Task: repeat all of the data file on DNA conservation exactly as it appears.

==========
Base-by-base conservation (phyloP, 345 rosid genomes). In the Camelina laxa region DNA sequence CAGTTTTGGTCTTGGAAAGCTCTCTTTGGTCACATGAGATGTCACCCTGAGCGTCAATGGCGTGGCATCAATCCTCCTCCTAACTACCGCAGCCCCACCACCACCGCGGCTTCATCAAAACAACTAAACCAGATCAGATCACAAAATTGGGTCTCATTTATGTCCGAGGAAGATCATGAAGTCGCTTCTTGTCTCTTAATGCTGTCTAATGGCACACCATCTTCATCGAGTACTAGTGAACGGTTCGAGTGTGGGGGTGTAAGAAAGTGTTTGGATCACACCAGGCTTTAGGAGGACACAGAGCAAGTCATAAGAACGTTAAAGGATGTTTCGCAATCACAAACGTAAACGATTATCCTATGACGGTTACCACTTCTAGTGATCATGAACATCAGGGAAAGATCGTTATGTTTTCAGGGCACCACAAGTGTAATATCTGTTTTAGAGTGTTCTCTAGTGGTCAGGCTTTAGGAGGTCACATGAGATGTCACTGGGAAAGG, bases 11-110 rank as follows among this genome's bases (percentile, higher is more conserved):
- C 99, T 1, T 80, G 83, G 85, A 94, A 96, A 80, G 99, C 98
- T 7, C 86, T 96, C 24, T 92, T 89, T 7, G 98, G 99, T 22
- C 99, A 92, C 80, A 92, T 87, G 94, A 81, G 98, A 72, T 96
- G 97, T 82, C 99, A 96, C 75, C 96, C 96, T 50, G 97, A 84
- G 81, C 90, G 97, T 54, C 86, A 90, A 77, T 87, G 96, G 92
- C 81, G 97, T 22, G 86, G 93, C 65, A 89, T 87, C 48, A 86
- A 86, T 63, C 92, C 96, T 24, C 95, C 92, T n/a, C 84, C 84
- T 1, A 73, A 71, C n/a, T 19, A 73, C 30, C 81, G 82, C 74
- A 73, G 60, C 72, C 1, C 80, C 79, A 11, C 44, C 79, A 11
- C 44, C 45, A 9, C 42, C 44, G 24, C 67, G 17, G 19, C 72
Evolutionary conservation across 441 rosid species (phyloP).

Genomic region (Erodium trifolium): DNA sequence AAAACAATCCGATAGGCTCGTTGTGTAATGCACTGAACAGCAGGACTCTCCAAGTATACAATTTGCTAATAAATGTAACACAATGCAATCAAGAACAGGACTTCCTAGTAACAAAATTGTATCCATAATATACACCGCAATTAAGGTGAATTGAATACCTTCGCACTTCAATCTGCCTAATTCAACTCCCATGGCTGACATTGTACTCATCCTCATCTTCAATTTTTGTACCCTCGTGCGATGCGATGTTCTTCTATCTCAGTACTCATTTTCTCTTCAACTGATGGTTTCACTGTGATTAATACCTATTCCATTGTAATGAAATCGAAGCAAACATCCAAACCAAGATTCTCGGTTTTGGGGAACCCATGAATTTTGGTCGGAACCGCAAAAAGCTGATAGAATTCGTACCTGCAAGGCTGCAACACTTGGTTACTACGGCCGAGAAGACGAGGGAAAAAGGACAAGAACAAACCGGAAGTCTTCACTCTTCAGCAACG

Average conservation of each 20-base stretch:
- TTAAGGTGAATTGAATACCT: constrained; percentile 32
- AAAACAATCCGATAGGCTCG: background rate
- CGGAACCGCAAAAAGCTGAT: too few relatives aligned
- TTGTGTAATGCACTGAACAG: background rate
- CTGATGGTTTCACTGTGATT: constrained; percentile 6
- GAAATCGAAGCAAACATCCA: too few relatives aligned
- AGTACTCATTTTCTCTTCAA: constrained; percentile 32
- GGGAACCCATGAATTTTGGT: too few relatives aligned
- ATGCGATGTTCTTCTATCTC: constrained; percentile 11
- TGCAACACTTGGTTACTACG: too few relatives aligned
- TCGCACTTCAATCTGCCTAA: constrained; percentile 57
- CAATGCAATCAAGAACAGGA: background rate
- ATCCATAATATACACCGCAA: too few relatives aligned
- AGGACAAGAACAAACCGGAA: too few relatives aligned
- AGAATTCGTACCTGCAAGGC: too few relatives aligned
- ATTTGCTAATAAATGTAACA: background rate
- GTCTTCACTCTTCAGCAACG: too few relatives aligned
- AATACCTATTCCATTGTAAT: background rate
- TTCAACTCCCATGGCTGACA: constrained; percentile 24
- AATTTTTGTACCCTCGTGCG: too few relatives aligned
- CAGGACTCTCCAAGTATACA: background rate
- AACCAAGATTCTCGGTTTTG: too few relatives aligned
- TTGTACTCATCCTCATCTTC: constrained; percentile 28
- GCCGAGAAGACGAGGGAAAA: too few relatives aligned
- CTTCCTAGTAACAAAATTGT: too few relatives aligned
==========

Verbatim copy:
Base-by-base conservation (phyloP, 345 rosid genomes). In the Camelina laxa region DNA sequence CAGTTTTGGTCTTGGAAAGCTCTCTTTGGTCACATGAGATGTCACCCTGAGCGTCAATGGCGTGGCATCAATCCTCCTCCTAACTACCGCAGCCCCACCACCACCGCGGCTTCATCAAAACAACTAAACCAGATCAGATCACAAAATTGGGTCTCATTTATGTCCGAGGAAGATCATGAAGTCGCTTCTTGTCTCTTAATGCTGTCTAATGGCACACCATCTTCATCGAGTACTAGTGAACGGTTCGAGTGTGGGGGTGTAAGAAAGTGTTTGGATCACACCAGGCTTTAGGAGGACACAGAGCAAGTCATAAGAACGTTAAAGGATGTTTCGCAATCACAAACGTAAACGATTATCCTATGACGGTTACCACTTCTAGTGATCATGAACATCAGGGAAAGATCGTTATGTTTTCAGGGCACCACAAGTGTAATATCTGTTTTAGAGTGTTCTCTAGTGGTCAGGCTTTAGGAGGTCACATGAGATGTCACTGGGAAAGG, bases 11-110 rank as follows among this genome's bases (percentile, higher is more conserved):
- C 99, T 1, T 80, G 83, G 85, A 94, A 96, A 80, G 99, C 98
- T 7, C 86, T 96, C 24, T 92, T 89, T 7, G 98, G 99, T 22
- C 99, A 92, C 80, A 92, T 87, G 94, A 81, G 98, A 72, T 96
- G 97, T 82, C 99, A 96, C 75, C 96, C 96, T 50, G 97, A 84
- G 81, C 90, G 97, T 54, C 86, A 90, A 77, T 87, G 96, G 92
- C 81, G 97, T 22, G 86, G 93, C 65, A 89, T 87, C 48, A 86
- A 86, T 63, C 92, C 96, T 24, C 95, C 92, T n/a, C 84, C 84
- T 1, A 73, A 71, C n/a, T 19, A 73, C 30, C 81, G 82, C 74
- A 73, G 60, C 72, C 1, C 80, C 79, A 11, C 44, C 79, A 11
- C 44, C 45, A 9, C 42, C 44, G 24, C 67, G 17, G 19, C 72
Evolutionary conservation across 441 rosid species (phyloP).

Genomic region (Erodium trifolium): DNA sequence AAAACAATCCGATAGGCTCGTTGTGTAATGCACTGAACAGCAGGACTCTCCAAGTATACAATTTGCTAATAAATGTAACACAATGCAATCAAGAACAGGACTTCCTAGTAACAAAATTGTATCCATAATATACACCGCAATTAAGGTGAATTGAATACCTTCGCACTTCAATCTGCCTAATTCAACTCCCATGGCTGACATTGTACTCATCCTCATCTTCAATTTTTGTACCCTCGTGCGATGCGATGTTCTTCTATCTCAGTACTCATTTTCTCTTCAACTGATGGTTTCACTGTGATTAATACCTATTCCATTGTAATGAAATCGAAGCAAACATCCAAACCAAGATTCTCGGTTTTGGGGAACCCATGAATTTTGGTCGGAACCGCAAAAAGCTGATAGAATTCGTACCTGCAAGGCTGCAACACTTGGTTACTACGGCCGAGAAGACGAGGGAAAAAGGACAAGAACAAACCGGAAGTCTTCACTCTTCAGCAACG

Average conservation of each 20-base stretch:
- TTAAGGTGAATTGAATACCT: constrained; percentile 32
- AAAACAATCCGATAGGCTCG: background rate
- CGGAACCGCAAAAAGCTGAT: too few relatives aligned
- TTGTGTAATGCACTGAACAG: background rate
- CTGATGGTTTCACTGTGATT: constrained; percentile 6
- GAAATCGAAGCAAACATCCA: too few relatives aligned
- AGTACTCATTTTCTCTTCAA: constrained; percentile 32
- GGGAACCCATGAATTTTGGT: too few relatives aligned
- ATGCGATGTTCTTCTATCTC: constrained; percentile 11
- TGCAACACTTGGTTACTACG: too few relatives aligned
- TCGCACTTCAATCTGCCTAA: constrained; percentile 57
- CAATGCAATCAAGAACAGGA: background rate
- ATCCATAATATACACCGCAA: too few relatives aligned
- AGGACAAGAACAAACCGGAA: too few relatives aligned
- AGAATTCGTACCTGCAAGGC: too few relatives aligned
- ATTTGCTAATAAATGTAACA: background rate
- GTCTTCACTCTTCAGCAACG: too few relatives aligned
- AATACCTATTCCATTGTAAT: background rate
- TTCAACTCCCATGGCTGACA: constrained; percentile 24
- AATTTTTGTACCCTCGTGCG: too few relatives aligned
- CAGGACTCTCCAAGTATACA: background rate
- AACCAAGATTCTCGGTTTTG: too few relatives aligned
- TTGTACTCATCCTCATCTTC: constrained; percentile 28
- GCCGAGAAGACGAGGGAAAA: too few relatives aligned
- CTTCCTAGTAACAAAATTGT: too few relatives aligned